Automated biosurveillance data from England and Wales, 1991-2011

Doyo G. Enki, Angela Noufaily, Paul H. Garthwaite, Nicholas Andrews, Andre Charlett, Christopher Lane, C. Paddy Farrington

Research output: Contribution to journalArticlepeer-review

20 Citations (Scopus)

Abstract

Outbreak detection systems for use with very large multiple surveillance databases must be suited both to the data available and to the requirements of full automation. To inform the development of more effective outbreak detection algorithms, we analyzed 20 years of data (1991 - 2011) from a large laboratory surveillance database used for outbreak detection in England and Wales. The data relate to 3,303 distinct types of infectious pathogens, with a frequency range spanning 6 orders of magnitude. Several hundred organism types were reported each week. We describe the diversity of seasonal patterns, trends, artifacts, and extra-Poisson variability to which an effective multiple laboratory-based outbreak detection system must adjust. We provide empirical information to guide the selection of simple statistical models for automated surveillance of multiple organisms, in the light of the key requirements of such outbreak detection systems, namely, robustness, flexibility, and sensitivity.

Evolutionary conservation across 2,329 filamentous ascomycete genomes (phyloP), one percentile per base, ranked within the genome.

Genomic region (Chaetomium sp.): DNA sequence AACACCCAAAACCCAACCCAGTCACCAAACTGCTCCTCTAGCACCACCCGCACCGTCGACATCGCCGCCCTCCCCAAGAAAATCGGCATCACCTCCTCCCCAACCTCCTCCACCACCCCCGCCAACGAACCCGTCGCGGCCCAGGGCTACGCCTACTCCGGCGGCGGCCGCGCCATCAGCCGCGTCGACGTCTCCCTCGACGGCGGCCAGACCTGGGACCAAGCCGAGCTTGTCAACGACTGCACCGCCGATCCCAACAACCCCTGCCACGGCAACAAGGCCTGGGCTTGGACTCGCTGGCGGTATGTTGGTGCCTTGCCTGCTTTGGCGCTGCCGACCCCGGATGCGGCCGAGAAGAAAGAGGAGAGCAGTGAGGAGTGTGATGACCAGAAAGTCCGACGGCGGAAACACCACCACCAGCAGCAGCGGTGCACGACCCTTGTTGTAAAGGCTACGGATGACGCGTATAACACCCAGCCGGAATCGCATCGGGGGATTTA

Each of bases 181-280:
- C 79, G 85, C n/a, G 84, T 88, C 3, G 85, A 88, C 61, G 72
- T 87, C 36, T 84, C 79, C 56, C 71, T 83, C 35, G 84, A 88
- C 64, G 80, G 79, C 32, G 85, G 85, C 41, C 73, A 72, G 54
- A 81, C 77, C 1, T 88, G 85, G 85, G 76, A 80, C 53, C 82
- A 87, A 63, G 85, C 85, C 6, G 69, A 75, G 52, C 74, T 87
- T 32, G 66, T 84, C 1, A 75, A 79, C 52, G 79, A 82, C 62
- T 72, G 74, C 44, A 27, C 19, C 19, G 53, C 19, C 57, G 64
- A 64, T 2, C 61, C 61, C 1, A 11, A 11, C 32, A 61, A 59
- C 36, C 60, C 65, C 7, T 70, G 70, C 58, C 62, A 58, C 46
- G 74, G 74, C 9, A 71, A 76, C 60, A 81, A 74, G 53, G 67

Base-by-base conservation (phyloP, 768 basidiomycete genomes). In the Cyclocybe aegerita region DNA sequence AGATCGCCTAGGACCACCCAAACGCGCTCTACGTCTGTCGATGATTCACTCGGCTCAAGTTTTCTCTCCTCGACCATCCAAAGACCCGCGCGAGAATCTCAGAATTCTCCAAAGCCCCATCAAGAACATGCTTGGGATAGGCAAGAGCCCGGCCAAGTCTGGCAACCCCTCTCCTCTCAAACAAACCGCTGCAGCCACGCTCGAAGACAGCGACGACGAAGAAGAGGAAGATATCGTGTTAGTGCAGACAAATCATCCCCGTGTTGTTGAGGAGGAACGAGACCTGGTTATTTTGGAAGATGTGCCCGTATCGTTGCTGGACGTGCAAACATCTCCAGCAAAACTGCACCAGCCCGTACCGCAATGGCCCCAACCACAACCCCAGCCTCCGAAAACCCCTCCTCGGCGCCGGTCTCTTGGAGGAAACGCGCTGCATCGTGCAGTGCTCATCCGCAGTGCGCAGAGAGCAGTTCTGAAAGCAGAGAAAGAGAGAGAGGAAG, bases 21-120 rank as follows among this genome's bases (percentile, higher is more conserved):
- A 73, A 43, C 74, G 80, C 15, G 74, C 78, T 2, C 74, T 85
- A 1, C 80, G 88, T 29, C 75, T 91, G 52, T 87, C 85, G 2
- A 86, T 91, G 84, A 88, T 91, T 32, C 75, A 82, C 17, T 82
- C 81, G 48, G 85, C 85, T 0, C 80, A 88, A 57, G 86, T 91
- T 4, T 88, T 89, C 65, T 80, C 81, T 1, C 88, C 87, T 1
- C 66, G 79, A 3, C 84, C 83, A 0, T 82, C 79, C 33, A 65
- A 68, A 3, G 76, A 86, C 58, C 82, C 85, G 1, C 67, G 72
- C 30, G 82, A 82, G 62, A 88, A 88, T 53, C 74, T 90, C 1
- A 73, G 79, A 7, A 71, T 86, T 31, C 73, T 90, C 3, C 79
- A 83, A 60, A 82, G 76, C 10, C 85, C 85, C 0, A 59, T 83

Original languageEnglish
Pages (from-to)35-42
Number of pages8
JournalEmerging Infectious Diseases
Volume19
Issue number1
DOIs
Publication statusPublished - Jan 2013

Fingerprint

Dive into the research topics of 'Automated biosurveillance data from England and Wales, 1991-2011'. Together they form a unique fingerprint.

Cite this